With Terrazas’s help, though, the workers seem aware that this kind of generational poverty does not have to continue. One of the earliest deciding battles of the Mexican Revolution began in Ciudad Juarez, Terrazas said. This could be the beginning of another radical campaign of change.

If globalization has made it possible for factories to locate across borders, after all, it has also made it possible for workers to unite across borders. The workers in Mexico join those in the U.S. in contesting the status quo, in which those at the bottom have so much less than those at the top.

“The main cause of all the revolutions in the world, historically, is when the people are hungry,” Terrazas said. “And the people are hungry now.”

Can the Planet Be Saved?


The two words “climate” and “change” are so routinely strung together that just saying them as a pair—“climate change”—seems to somehow obscure the full weight of the phenomenon they describe, to say nothing of its consequences. But in those moments when one pauses to consider the ramifications of human activity on the planet for generations and generations ahead, things can feel beyond bleak. And yet: This past year saw the nations of the world reached their first-ever agreement on an ambitious plan to rein in emissions, perhaps the most significant progress yet made on this issue.

We reached out to some of the leading scholars of climate change, conservation, and ecology, and asked them what, as the Earth begins yet another trip around the sun, is giving them cause for hope and despair. Below are their answers, lightly edited for length and clarity.


Robert Glennon, professor of law and public policy at the University of Arizona

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Reason for despair: I despair that we don’t consider water to be scarce or valuable. A century of lax water laws and regulations has spoiled most Americans. We turn on the tap and out comes as much water as we want for less than we pay for cable television or cellphone service. When most Americans think of water, they think of it as similar to air—as infinite and inexhaustible. In reality, it’s both finite and exhaustible.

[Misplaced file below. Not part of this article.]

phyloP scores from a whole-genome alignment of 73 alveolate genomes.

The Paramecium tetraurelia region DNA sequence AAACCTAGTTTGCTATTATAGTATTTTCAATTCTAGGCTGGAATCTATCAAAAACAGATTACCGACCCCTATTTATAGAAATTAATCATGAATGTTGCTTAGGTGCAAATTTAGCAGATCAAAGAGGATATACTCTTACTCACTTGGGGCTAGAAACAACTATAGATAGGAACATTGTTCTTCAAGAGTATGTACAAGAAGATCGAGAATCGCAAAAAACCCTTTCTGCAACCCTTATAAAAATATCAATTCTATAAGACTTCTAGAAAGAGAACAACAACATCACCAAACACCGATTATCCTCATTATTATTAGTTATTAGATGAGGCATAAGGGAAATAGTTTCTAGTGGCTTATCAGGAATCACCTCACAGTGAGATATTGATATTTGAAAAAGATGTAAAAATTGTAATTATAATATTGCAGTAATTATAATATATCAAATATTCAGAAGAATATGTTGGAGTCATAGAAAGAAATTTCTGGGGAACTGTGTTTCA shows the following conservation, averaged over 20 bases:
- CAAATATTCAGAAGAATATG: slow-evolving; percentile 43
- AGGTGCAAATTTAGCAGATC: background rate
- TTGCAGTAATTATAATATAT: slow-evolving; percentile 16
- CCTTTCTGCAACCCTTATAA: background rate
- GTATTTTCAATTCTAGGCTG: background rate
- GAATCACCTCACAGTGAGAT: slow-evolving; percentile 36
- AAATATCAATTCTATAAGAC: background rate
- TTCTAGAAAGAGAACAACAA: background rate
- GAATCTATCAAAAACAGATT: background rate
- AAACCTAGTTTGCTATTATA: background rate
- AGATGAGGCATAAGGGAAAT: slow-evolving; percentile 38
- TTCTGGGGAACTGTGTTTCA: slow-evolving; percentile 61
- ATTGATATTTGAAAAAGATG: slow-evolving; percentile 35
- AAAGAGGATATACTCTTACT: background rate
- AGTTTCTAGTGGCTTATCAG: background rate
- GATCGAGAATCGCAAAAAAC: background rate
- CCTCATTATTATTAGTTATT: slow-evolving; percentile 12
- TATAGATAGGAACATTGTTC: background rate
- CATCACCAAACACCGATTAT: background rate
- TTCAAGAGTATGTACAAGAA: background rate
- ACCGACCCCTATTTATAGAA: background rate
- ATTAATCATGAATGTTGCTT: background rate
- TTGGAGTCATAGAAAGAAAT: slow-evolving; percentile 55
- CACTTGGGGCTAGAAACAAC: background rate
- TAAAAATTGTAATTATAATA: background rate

Because we don’t respect water as remarkable, we use needless quantities for frivolous purposes, such as growing grass in the desert. And because we don’t pay the real cost of water (only the cost of the infrastructure to provide it), we remove the incentive to conserve. Perhaps most important, our innovation economy has encouraged engineers and inventors to create water-saving technologies that extend our supply; but the price of water is so low that few of them have viable business plans.

Reason for hope: We have a suite of options to confront the crisis and prevent it from becoming a catastrophe. These options include conservation, which remains the low-hanging fruit; reuse of treated municipal effluent; and desalination of ocean or brackish water. We can also price water sensibly to encourage conservation, while protecting access to water for persons of modest means. Finally, we can use the power of market forces to encourage a modest reallocation of water from low to higher-value uses. A low single-digit percent reduction in agricultural water consumption would solve the municipal and industrial water-supply problem. Modernization of farm irrigation systems, paid for by cities and industry, would protect the viability of rural communities and secure needed supplies for the urban sector.

None of these options requires a radical change in our behavior, but they will require the moral courage and the political will to act.


Margo Oge, former director of the Office of Transportation and Air Quality of the Environmental Protection Agency